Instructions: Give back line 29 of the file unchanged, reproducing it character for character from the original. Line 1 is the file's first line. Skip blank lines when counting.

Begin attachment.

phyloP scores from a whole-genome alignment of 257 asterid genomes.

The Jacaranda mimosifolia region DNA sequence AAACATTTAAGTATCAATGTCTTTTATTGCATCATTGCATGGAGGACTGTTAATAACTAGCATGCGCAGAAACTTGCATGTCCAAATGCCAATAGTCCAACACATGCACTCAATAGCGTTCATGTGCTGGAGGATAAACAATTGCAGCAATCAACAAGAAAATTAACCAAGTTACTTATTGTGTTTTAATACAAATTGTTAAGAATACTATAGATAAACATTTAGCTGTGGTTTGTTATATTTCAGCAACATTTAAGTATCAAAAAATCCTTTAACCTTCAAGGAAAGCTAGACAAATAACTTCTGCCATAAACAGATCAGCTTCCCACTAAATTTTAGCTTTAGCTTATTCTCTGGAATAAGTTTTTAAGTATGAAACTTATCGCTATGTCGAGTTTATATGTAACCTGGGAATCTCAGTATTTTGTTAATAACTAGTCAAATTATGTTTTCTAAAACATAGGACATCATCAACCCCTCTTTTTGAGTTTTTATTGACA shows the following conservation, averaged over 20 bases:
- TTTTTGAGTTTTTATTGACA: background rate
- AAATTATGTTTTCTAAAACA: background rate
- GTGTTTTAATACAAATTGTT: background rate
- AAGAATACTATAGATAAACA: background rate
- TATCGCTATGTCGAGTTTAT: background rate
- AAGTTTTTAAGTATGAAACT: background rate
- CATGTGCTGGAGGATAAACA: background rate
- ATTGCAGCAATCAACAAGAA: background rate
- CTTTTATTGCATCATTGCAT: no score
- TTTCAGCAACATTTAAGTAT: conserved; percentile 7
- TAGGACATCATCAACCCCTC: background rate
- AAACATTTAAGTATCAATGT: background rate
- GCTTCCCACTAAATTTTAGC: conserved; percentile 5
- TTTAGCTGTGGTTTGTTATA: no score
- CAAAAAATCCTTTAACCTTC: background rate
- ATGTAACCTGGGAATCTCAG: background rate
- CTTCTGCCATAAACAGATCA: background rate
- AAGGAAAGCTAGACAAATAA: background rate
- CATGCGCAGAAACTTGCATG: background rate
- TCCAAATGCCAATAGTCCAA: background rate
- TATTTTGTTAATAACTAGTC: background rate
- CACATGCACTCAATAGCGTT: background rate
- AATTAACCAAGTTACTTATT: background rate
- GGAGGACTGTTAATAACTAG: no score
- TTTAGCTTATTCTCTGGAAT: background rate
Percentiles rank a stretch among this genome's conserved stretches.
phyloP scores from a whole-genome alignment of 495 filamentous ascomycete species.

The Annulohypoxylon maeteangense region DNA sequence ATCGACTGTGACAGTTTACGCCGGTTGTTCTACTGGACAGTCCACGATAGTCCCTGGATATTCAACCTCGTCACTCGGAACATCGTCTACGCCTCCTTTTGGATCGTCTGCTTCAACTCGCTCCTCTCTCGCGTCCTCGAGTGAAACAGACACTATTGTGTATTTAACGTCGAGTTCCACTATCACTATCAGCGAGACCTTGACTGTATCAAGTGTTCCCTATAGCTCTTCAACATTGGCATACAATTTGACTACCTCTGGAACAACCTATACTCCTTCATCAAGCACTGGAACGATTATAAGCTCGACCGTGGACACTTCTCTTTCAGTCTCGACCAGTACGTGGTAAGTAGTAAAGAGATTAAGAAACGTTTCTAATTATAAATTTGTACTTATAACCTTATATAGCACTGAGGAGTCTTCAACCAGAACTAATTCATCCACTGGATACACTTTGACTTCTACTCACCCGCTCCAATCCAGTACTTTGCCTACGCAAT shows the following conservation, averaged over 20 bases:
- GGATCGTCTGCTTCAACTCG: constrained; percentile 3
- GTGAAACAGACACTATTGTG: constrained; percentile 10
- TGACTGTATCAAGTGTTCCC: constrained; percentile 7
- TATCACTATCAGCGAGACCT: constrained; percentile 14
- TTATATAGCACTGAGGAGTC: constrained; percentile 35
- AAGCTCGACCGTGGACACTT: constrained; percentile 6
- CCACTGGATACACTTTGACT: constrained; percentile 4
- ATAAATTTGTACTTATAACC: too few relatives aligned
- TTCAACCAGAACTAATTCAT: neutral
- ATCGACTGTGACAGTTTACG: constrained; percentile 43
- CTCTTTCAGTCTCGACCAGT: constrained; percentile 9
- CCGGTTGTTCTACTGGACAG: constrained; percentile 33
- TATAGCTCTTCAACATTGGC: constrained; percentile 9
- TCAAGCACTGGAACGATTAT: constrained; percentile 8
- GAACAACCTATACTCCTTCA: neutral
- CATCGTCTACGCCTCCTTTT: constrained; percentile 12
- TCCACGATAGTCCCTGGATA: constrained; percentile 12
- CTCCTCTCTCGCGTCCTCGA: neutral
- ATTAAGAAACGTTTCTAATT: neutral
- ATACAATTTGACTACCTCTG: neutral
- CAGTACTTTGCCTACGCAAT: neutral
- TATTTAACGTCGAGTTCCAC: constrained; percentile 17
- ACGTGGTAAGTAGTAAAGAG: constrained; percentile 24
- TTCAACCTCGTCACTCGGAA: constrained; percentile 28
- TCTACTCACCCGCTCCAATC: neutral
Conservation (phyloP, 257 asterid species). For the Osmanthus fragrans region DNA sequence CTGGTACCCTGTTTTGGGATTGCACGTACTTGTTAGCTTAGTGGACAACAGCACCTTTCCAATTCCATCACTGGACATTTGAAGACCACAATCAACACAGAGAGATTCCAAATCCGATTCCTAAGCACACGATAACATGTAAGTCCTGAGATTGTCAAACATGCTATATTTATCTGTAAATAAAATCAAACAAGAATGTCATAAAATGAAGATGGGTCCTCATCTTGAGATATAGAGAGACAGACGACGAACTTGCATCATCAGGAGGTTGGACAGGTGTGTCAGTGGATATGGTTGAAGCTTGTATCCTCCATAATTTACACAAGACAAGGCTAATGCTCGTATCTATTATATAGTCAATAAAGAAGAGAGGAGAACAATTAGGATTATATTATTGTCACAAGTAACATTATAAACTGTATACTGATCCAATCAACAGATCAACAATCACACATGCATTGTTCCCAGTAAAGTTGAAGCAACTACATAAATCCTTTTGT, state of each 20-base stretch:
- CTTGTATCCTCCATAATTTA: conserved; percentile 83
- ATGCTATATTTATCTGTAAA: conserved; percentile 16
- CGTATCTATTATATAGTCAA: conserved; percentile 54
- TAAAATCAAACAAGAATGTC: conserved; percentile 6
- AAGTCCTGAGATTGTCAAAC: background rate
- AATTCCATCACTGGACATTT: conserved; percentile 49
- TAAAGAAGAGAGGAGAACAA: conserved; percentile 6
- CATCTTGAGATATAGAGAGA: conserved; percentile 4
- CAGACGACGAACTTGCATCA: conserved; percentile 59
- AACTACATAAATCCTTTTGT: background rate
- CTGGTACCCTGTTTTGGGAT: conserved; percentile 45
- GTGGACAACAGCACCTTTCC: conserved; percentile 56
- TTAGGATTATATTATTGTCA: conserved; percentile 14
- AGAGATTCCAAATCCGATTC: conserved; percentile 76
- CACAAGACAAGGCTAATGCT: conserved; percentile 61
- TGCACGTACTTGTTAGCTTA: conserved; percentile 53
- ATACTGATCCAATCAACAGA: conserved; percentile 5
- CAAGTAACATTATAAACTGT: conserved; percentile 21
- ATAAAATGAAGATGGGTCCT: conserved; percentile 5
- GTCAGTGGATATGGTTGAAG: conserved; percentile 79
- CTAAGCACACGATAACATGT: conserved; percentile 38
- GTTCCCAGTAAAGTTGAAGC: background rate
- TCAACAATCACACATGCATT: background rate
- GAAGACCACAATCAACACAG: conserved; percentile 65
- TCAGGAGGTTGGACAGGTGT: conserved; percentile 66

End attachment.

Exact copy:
phyloP scores from a whole-genome alignment of 495 filamentous ascomycete species.